Air pollution continues to be a problem in the urban environment. A range of different pollutant mitigation strategies that promote dispersion and deposition exist, but there is little evidence with respect to their comparative performance from both an environmental and economic perspective. This paper focuses on examining different NO2 mitigation strategies such as trees, buildings facades coated with photocatalytic paint and solid barriers in Oxford Street in London. The case study findings will support ranking the environmental and economic impacts of these different strategies to improve personal exposure conditions on the footpath and on the road in a real urban street canyon...
March 21, 2017: Environmental Pollution
https://www.readbyqxmd.com/read/28334873/alternative-dna-structure-formation-in-the-mutagenic-human-c-myc-promoter
#14
Imee Marie A Del Mundo, Maha Zewail-Foote, Sean M Kerwin, Karen M Vasquez
Mutation 'hotspot' regions in the genome are susceptible to genetic instability, implicating them in diseases. These hotspots are not random and often co-localize with DNA sequences potentially capable of adopting alternative DNA structures (non-B DNA, e.g. H-DNA and G4-DNA), which have been identified as endogenous sources of genomic instability. There are regions that contain overlapping sequences that may form more than one non-B DNA structure. The extent to which one structure impacts the formation/stability of another, within the sequence, is not fully understood...
February 21, 2017: Nucleic Acids Research
https://www.readbyqxmd.com/read/28334755/tracking-fluctuation-hotspots-on-the-yeast-ribosome-through-the-elongation-cycle
#15
Suna P Gulay, Sujal Bista, Amitabh Varshney, Serdal Kirmizialtin, Karissa Y Sanbonmatsu, Jonathan D Dinman
Chemical modification was used to quantitatively determine the flexibility of nearly the entire rRNA component of the yeast ribosome through 8 discrete stages of translational elongation, revealing novel observations at the gross and fine-scales. These include (i) the bulk transfer of energy through the intersubunit bridges from the large to the small subunit after peptidyltransfer, (ii) differences in the interaction of the sarcin ricin loop with the two elongation factors and (iii) networked information exchange pathways that may functionally facilitate intra- and intersubunit coordination, including the 5...
February 21, 2017: Nucleic Acids Research
https://www.readbyqxmd.com/read/28334265/evaluation-of-malaise-and-yellow-pan-trap-performance-to-assess-velvet-ant-hymenoptera-mutillidae-diversity-in-a-neotropical-savanna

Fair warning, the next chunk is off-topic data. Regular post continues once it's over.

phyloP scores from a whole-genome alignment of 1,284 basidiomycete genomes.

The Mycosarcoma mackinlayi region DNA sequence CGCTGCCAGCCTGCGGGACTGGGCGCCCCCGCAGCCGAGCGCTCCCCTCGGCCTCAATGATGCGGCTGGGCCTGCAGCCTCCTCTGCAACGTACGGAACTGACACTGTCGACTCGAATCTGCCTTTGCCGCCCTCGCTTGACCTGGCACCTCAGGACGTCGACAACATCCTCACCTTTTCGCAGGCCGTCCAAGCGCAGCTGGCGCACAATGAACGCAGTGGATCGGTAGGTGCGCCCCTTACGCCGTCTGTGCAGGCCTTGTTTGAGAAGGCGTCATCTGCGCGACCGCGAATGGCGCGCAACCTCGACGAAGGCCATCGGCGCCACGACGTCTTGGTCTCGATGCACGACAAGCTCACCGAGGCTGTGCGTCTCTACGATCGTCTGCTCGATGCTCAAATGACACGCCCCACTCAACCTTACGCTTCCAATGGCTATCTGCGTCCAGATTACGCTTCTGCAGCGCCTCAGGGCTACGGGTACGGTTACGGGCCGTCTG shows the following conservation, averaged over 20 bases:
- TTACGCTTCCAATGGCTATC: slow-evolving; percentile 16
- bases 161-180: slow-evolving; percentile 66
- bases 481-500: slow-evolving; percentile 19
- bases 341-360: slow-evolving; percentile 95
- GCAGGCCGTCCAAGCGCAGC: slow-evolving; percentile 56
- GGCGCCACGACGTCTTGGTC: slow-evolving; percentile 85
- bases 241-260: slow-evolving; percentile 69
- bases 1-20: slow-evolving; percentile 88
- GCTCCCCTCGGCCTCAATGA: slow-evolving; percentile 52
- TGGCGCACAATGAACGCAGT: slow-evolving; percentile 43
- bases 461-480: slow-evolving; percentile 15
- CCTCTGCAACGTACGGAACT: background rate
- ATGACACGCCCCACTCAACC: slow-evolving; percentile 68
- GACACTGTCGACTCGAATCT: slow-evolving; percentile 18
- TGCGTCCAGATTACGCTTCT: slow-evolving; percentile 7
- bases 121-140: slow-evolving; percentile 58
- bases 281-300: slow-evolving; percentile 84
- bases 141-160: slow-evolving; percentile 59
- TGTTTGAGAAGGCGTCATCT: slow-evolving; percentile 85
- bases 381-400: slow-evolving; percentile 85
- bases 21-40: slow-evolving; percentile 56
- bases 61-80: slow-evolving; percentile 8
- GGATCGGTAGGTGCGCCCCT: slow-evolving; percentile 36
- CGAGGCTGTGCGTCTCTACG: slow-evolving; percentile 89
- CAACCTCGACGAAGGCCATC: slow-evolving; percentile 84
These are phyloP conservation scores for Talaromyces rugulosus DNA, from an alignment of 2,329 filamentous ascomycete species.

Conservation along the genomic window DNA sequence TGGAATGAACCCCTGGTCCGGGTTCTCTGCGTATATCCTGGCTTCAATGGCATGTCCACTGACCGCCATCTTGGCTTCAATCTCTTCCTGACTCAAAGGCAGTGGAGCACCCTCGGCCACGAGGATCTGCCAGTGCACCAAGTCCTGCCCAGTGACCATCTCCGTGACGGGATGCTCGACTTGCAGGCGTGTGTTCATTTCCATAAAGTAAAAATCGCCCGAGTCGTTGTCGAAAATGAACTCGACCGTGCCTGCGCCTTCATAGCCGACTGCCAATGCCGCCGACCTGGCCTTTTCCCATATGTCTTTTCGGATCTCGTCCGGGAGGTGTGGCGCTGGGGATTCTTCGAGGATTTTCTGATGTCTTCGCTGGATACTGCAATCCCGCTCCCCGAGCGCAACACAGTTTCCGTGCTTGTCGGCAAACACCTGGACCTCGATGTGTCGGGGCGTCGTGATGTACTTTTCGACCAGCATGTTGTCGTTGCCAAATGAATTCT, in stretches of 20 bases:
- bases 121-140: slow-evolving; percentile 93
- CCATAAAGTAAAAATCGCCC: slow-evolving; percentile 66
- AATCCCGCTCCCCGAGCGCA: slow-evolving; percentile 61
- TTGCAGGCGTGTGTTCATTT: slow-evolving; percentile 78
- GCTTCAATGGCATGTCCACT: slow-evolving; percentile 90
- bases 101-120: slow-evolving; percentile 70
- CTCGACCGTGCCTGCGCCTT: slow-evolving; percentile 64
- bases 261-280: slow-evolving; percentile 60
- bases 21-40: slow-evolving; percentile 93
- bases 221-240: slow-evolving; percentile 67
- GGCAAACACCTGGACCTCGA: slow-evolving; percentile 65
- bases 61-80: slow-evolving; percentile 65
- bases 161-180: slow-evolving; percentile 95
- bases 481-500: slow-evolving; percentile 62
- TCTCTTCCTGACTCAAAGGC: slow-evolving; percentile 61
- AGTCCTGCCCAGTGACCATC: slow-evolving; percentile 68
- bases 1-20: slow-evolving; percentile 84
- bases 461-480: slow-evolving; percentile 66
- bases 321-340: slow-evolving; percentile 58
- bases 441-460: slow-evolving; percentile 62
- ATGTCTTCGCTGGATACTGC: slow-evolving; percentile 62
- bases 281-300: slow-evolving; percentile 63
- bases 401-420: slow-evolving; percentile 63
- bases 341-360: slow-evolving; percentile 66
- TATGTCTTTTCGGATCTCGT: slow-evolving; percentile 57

#16
C R Vieira, C Waichert, K A Williams, J P Pitts
Given the global biodiversity crisis, it is crucial to identify methods best suited for conducting inventories. We evaluated the relative merits of Malaise traps (MT) and ground-level yellow pan traps (YPT) to sample male velvet ants (Hymenoptera: Mutillidae) in a Neotropical savanna biodiversity hotspot. We compared richness, number of captures, evenness, composition, and body size of male velvet ants (Hymenoptera: Mutillidae) sampled with both methods in four sites at Parque Nacional da Chapada dos Veadeiros, central Brazil, during 19 d...
March 6, 2017: Environmental Entomology
https://www.readbyqxmd.com/read/28334104/endemism-hotspots-are-linked-to-stable-climatic-refugia
#17
(no author information available yet)
No abstract text is available yet for this article.
February 22, 2017: Annals of Botany
https://www.readbyqxmd.com/read/28333395/small-molecules-belowground-the-role-of-specialized-metabolites-in-the-rhizosphere
#18
Hassan Massalha, Elisa Korenblum, Dorothea Tholl, Asaph Aharoni
Soil communities are diverse taxonomically and functionally. This ecosystem experiences highly complex networks of interactions, but may also present functionally independent entities. Plant roots, a metabolically active hotspot in the soil, take an essential part in belowground interactions. While plants are known to release an extremely high portion of the fixated carbon to the soil, less is known about the composition and role of C-containing compounds in the rhizosphere, in particular those involved in chemical communication...
March 23, 2017: Plant Journal: for Cell and Molecular Biology
https://www.readbyqxmd.com/read/28333372/characterisation-and-functional-mapping-of-surface-potentials-in-the-rat-dorsal-column-nuclei
#19
Alastair J Loutit, Ted Maddess, Stephen J Redmond, John W Morley, Greg J Stuart, Jason R Potas
The brainstem dorsal column nuclei (DCN) play a role in early processing of somatosensory information arising from a variety of functionally distinct peripheral structures, before being transmitted to the cortex via the thalamus. To improve our understanding of how sensory information is represented by the DCN, we characterised and mapped low- (<200 Hz) and high-frequency (550-3300 Hz) components of nerve-evoked DCN surface potentials. DCN surface potentials were evoked by electrical stimulation of the left and right nerves innervating cutaneous (sural nerve), or a mix of cutaneous and deep structures (peroneal nerve), in 8 week-old urethane anaesthetised male Wistar rats...
March 23, 2017: Journal of Physiology
https://www.readbyqxmd.com/read/28333080/a-review-epigenetic-mechanism-in-ochratoxin-a-toxicity-studies
#20
REVIEW
Liye Zhu, Boyang Zhang, Yaqi Dai, Hongyu Li, Wentao Xu
Ochratoxin A (OTA) is a natural contaminant that has displayed nephrotoxicity and hepatotoxicity in mammals. It contaminates a great variety of foodstuffs and threatens people's lives. The molecular mechanism of OTA-induced toxicity has been studied since 1965. Moreover, epigenetic mechanisms are also studied in OTA-induced toxicity. Additionally, the mode of OTA epigenetic research has been advanced in research hotspots. However, there is still no epigenetic study of OTA-induced toxicity. In this review, we discuss the relationship between these epigenetic mechanisms and OTA-induced toxicity...
March 23, 2017: Toxins